Globalisation is redefining all aspects of society, including the nature of employment. In this hyperconnected era, virtual corporations and digital workers are taking over, rebooting threads of connections in all areas of the global economy.
This hyperconnectivity is digitising the workforce, compelling them to rethink their traditional employment and management contracts. Today, many billion-dollar corporations are mostly digital. Popular examples are Facebook, Google, Skype, Uber and Netflix, all big industry leaders that have more digital workers and software than physical workers and infrastructure.
The Digital Era is no longer about knowledge, it is about data. According to JobLogic, data is a driving factor for competitive advantage in the future. In 2020, over 200 billion devices are expected to be connected thru the Internet of Things. Businesses, executives and employees will soon fully rely on data-driven insights, instead of pure human knowledge, to run businesses.
Digitalistmag.com reports that by 2030, ten percent of the largest corporations in the United States will be virtual corporations with less than 10 percent of their workers working in an office at any day.
More and more businesses are going on board the digital train to either gain competitive advantage or simply not get behind their competitors. These companies are in the process of transitioning from continuous real-time information gathering to a state of “live business.” This state of “live business” includes making organisational structures, resource allocations, and decision-making more liquid, flexible, sensitive, predictive and responsive to the needs of customers.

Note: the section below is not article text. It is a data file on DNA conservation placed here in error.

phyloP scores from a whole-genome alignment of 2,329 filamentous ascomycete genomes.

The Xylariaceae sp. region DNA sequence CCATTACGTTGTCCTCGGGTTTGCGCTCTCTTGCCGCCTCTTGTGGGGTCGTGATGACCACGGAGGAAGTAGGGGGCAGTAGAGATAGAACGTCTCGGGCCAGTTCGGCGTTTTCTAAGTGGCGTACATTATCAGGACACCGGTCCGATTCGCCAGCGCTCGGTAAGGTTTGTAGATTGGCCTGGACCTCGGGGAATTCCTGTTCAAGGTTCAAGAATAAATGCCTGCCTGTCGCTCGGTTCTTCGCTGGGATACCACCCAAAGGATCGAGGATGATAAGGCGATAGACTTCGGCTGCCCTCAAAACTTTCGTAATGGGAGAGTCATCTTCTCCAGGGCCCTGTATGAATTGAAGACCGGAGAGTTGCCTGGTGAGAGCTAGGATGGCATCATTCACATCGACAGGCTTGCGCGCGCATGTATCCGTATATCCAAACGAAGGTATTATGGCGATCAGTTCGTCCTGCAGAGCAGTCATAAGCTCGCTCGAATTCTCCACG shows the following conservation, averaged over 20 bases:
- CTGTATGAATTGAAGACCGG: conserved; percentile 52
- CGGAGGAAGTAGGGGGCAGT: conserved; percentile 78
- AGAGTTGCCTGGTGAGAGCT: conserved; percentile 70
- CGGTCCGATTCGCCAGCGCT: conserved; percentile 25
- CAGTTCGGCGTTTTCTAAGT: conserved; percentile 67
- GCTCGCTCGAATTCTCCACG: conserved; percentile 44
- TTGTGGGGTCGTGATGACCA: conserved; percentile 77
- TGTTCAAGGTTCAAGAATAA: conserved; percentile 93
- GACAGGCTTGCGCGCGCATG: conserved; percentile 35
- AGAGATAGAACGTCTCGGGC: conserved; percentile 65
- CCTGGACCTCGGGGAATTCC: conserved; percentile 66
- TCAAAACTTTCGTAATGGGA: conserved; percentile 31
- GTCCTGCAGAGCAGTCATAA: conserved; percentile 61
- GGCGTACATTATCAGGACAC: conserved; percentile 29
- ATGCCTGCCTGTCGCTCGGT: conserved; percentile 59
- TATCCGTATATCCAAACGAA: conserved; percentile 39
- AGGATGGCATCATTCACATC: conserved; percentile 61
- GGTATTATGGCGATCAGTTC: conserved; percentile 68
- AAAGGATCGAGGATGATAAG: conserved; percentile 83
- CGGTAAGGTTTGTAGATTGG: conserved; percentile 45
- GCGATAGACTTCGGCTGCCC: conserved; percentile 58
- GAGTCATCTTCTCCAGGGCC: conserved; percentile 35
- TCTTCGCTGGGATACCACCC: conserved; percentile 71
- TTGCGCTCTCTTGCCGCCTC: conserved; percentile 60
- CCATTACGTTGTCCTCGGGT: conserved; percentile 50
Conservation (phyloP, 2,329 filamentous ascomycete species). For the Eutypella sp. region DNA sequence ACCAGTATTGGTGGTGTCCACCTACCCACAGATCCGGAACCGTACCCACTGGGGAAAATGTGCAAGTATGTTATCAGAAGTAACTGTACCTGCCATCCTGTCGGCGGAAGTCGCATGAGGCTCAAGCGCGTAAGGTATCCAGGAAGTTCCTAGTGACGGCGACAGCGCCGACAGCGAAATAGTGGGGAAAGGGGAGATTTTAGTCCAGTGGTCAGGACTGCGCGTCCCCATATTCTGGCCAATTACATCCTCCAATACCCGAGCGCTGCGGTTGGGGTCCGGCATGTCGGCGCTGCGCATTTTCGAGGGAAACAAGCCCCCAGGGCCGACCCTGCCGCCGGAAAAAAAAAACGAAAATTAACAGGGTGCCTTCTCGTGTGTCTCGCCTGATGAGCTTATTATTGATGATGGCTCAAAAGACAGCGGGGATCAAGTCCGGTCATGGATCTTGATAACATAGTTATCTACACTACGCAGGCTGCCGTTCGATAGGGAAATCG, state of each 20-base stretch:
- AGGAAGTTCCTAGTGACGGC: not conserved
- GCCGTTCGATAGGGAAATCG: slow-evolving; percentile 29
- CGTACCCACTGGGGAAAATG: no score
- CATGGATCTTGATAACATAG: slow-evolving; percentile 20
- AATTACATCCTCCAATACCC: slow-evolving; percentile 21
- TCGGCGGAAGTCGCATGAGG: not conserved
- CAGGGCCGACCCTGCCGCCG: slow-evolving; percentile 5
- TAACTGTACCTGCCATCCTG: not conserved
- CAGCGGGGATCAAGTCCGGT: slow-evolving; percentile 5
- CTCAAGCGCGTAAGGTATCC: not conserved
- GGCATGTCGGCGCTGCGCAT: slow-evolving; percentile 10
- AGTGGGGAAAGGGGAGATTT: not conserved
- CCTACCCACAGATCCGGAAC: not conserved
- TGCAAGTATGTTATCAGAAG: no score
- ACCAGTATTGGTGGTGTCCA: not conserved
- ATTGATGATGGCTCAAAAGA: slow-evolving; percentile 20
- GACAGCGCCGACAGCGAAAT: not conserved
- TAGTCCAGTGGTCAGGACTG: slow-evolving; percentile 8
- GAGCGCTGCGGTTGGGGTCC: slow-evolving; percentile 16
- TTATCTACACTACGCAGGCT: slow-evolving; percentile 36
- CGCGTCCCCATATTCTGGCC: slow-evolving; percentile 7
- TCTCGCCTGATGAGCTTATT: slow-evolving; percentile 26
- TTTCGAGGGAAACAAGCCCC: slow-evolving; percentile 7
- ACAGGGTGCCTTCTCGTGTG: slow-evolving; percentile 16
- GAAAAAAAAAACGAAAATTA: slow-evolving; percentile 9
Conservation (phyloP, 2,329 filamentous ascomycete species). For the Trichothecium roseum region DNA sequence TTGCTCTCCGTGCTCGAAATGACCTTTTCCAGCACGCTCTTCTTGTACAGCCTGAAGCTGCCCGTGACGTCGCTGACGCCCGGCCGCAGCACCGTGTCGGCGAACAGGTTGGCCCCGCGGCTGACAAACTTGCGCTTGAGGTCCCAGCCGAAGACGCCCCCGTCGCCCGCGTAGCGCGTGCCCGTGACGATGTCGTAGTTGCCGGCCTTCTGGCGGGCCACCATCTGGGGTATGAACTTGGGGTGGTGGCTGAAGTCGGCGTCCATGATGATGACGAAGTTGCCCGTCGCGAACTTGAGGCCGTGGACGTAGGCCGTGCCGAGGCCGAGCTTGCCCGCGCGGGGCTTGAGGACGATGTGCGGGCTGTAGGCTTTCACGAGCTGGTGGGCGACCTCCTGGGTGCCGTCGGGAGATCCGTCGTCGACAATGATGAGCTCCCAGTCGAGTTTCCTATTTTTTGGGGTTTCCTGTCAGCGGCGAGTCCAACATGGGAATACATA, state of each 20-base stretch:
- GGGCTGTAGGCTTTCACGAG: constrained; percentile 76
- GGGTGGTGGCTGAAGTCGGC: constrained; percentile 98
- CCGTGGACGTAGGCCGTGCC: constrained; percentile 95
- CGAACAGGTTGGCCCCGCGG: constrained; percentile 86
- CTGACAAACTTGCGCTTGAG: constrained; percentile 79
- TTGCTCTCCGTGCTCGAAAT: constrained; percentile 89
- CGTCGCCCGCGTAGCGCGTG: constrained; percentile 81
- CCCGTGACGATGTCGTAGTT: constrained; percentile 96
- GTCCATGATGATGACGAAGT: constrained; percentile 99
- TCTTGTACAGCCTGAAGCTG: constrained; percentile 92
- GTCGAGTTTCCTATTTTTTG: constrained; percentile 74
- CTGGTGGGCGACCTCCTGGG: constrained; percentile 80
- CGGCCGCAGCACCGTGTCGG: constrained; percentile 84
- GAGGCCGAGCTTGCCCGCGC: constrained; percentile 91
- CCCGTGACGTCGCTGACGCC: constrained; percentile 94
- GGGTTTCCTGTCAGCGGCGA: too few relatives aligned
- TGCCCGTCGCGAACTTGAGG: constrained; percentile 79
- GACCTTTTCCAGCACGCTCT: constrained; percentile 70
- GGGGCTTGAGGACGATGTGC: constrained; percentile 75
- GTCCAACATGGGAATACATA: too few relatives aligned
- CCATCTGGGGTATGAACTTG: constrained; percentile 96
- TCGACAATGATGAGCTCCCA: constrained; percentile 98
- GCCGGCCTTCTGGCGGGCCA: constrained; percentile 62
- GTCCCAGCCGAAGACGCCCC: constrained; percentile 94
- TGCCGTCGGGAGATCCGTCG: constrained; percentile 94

People and Intangible Relationships
By going digital, businesses can connect with people better and more efficiently. This digital economy will dramatically impact people’s relationships with each other and with businesses. Whether the effects will be more negative or positive, we are yet to find out.
While it can build intangible connections across all people and businesses, it also breaks traditional managerial and organisational structures. And the rise of digital workers may lead to a decline in office and administrative tasks.
On a positive note, the most predictable benefit of this “live business” concept is the ability to empower the entire organisation to play active roles in managing the business. This business model and structure will also afford plenty of time for innovation and the search for competitive advantage to increase customer satisfaction.